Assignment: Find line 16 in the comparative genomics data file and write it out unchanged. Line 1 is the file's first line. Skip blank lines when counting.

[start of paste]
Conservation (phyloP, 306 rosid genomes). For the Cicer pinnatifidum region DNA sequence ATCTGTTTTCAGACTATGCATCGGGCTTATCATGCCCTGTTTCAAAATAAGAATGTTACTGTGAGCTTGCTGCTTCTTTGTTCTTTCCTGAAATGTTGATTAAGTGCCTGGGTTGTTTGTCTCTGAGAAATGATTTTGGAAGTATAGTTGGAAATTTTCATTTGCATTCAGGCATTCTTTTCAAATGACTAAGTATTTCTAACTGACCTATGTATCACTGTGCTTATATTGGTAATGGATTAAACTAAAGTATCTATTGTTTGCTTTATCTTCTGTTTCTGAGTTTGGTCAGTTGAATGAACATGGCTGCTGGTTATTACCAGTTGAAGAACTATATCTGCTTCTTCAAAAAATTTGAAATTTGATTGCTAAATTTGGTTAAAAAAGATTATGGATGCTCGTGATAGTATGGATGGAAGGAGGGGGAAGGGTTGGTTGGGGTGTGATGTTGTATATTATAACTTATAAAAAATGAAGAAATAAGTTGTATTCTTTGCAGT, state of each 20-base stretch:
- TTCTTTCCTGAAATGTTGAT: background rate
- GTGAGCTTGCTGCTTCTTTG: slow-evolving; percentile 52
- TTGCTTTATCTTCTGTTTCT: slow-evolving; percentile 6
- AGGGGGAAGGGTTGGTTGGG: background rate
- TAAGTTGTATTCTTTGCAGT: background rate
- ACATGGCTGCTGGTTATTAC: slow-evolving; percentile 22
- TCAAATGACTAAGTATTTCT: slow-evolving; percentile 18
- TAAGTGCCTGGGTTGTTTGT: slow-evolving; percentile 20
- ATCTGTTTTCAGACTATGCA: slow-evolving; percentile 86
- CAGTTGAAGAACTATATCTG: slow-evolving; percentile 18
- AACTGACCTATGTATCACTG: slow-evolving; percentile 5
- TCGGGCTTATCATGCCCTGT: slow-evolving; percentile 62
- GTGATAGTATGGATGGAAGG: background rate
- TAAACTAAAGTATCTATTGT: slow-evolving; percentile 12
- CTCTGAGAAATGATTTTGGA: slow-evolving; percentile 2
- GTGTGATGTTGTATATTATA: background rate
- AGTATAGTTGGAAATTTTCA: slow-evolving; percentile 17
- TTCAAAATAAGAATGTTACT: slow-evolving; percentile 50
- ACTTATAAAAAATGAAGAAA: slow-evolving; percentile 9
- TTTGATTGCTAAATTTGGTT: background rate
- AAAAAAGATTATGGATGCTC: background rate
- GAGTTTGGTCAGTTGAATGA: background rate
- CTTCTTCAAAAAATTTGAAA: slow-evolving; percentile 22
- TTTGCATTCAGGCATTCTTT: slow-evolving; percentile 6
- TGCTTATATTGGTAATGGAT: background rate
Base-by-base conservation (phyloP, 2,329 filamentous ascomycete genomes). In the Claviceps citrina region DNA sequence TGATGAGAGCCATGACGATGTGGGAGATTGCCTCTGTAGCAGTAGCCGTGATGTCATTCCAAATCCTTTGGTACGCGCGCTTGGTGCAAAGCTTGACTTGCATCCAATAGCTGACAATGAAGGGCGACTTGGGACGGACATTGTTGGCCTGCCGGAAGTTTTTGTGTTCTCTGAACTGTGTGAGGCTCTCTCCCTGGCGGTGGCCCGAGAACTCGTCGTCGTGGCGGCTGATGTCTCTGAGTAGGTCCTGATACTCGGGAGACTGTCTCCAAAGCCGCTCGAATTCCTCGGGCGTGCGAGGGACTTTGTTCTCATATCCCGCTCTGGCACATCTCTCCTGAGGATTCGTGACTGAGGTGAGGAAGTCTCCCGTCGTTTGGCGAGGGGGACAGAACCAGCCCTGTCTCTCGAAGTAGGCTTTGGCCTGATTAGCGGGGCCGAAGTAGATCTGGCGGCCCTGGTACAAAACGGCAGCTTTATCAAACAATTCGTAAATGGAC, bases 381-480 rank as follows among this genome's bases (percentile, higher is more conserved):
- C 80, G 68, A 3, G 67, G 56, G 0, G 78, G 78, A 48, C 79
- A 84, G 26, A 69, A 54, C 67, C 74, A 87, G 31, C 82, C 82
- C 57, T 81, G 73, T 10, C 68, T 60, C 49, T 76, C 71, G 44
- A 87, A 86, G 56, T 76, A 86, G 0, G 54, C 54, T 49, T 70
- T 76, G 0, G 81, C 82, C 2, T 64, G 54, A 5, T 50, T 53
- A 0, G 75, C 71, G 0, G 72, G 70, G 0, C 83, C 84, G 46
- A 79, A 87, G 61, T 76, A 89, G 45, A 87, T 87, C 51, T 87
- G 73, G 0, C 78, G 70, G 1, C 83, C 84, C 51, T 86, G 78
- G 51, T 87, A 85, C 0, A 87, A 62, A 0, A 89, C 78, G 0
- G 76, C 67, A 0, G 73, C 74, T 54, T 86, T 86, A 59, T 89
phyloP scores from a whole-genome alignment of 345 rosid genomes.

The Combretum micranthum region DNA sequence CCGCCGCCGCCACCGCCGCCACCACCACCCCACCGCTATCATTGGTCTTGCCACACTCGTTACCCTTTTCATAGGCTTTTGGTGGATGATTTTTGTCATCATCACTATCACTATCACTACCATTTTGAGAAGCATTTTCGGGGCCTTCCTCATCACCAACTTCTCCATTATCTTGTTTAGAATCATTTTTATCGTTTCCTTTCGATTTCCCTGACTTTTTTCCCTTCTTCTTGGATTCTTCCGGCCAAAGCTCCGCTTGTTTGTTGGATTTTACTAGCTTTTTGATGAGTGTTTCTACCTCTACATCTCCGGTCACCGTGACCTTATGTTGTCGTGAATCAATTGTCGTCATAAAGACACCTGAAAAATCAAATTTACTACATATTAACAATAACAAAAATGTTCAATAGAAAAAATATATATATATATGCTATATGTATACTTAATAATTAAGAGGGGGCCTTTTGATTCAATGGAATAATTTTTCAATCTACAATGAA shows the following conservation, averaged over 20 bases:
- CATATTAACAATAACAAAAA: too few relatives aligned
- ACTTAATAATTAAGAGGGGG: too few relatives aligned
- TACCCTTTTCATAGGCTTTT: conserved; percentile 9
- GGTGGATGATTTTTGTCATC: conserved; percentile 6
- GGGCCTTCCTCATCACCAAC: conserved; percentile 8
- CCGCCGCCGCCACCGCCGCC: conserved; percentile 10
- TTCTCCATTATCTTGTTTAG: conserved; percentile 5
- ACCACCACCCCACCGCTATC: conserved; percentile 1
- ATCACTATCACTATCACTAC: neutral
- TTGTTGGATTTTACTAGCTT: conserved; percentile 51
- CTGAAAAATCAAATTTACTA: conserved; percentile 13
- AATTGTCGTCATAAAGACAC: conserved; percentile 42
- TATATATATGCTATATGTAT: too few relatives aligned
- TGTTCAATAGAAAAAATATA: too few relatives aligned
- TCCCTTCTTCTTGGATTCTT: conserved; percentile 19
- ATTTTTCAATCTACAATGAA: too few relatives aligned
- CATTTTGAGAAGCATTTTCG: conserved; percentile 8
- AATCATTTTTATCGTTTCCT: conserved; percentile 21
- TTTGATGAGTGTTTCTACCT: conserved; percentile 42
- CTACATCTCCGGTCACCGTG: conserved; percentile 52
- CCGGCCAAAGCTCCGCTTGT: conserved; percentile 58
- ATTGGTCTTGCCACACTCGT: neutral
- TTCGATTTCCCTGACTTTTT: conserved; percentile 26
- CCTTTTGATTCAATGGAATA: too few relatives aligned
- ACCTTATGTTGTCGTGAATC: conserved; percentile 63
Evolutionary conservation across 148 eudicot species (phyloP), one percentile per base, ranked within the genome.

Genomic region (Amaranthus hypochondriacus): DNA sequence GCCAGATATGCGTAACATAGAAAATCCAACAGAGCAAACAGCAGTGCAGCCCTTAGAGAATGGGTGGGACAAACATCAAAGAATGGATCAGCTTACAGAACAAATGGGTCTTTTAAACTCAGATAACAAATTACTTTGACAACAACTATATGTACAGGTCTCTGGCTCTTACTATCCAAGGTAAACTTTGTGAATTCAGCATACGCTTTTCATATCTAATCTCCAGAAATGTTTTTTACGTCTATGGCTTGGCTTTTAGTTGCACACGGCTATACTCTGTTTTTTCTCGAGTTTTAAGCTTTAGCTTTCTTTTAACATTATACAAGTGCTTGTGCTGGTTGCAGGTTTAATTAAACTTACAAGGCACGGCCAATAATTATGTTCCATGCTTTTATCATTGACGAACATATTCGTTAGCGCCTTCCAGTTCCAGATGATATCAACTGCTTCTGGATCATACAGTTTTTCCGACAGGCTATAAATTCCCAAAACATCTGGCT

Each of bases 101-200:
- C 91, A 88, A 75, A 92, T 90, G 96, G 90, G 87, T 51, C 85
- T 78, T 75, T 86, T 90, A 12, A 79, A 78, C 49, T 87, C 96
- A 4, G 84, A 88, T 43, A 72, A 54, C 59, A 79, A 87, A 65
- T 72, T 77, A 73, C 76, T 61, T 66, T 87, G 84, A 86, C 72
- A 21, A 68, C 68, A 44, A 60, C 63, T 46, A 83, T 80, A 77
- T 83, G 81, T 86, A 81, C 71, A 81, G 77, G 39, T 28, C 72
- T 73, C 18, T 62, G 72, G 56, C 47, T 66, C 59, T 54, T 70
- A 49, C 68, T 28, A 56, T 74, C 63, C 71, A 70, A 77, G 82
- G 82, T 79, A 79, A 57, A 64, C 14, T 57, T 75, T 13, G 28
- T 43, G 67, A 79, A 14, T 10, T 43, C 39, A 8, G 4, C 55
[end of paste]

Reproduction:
- CTCTGAGAAATGATTTTGGA: slow-evolving; percentile 2